Consumer electronics giant Samsung has its eyes firmly on the smart home and is joining forces with ARM, NEST and other tech firms to design a radio protocol called Thread for the smart home from the ground up.
ARM, NEST, Samsung and four other companies are creating a new radio standard called Thread, a low-power mesh network protocol that supports IPv6.
Other members of the consortium include Silicon Labs, Yale Security, Big Ass Fans, and Freescale Semiconductor.
NEST is the thermostat company formed by iPod creator Tony Faddell and that Google acquired earlier this year for US$3.2bn.
ARM is the UK-headquartered semiconductor manufacturer whose chips power a multitude of devices, ranging from the latest smartphones, smart TVs and tablet computers, such as Apple’s iPad.
Samsung is no doubt watching competitive developments at Apple which, as well as preparing to launch its next smartphone, the so-called iPhone 6, is readying its forthcoming operating system iOS 8 to be centre stage in the emerging internet of things landscape.
At WWDC in June, Apple revealed its new HomeKit software for managing technology in the home, as well as HealthKit for wearable devices and healthcare.
In Samsung’s case, developing technology from the ground up signals a resolve to be part of the start of the innovation ecosystem in terms of creating new intellectual property and technologies.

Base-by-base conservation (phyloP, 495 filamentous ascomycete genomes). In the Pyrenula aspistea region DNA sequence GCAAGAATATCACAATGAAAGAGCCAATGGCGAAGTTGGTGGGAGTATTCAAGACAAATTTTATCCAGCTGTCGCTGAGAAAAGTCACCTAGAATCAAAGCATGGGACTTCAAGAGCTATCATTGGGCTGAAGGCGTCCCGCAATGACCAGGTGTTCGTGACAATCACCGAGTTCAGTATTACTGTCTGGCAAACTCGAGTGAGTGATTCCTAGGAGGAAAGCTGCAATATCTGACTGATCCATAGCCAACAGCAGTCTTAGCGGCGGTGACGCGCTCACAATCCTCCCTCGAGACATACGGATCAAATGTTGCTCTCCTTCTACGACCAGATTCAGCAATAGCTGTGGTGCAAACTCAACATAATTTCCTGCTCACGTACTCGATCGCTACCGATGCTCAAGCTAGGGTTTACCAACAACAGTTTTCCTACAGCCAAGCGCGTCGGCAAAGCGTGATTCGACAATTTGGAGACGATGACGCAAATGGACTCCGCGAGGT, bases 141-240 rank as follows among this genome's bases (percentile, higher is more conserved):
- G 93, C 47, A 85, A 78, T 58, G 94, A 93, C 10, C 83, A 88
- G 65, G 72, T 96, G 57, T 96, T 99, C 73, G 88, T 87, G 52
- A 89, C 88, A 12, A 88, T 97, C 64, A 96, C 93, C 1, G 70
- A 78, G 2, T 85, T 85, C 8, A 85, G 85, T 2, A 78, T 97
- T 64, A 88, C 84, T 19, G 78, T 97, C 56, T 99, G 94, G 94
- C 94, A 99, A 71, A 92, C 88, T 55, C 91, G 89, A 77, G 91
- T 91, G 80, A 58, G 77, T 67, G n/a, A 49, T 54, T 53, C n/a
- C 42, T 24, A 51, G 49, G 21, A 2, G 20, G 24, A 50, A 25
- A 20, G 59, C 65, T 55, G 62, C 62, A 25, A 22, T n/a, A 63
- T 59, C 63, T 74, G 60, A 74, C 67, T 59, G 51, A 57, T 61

And the smart home appears to be that very opportunity.
New adventures in Wi-Fi
ARM, NEST and Samsung envisage creating a new wireless standard that will overtake Wi-Fi, Bluetooth and ZigBee in terms of radio technology, linking all the internet ‘things’ that exist in the smart home.
The idea is to create a wireless protocol that is simple and secure but also battery-friendly.
“It’s hard to get devices to talk to one another. And once they do, the connection is often spotty and power hungry,” the consortium stated in its mission statement.
“Thread changes all that. It’s a mesh network designed to securely and reliably connect hundreds of products around the home – without blowing through battery life.”
The consortium points out that while currently available 802.15.4 networking technologies have their own advantages, each also has critical issues that prevent the promise of the internet of things from being realised.
These include lack of interoperability, inability to carry IPv6 communications, high power requirements that drain batteries quickly, and ‘hub and spoke’ models dependent on one device (if that device fails, the whole network goes down).
With Thread, product developers and consumers can easily and securely connect more than 250 devices into a low-power, wireless mesh network that also includes direct internet and cloud access for every device.
Unlike many existing technologies or internet of things approaches, Thread is not an application protocol or a connectivity platform for many types of disparate networks.
Thread is an IPv6 networking protocol built on open standards. Existing popular application protocols and internet of things platforms can run over Thread networks.
A version of Thread is already being used successfully in Nest products today.
“Existing wireless networking approaches were introduced long before the internet of things gained ground,” said Vint Cerf, vice-president and chief internet evangelist, Google, and adviser to the Thread group.
“The Thread protocol takes existing technologies and combines the best parts of each to provide a better way to connect products in the home,” Cerf said.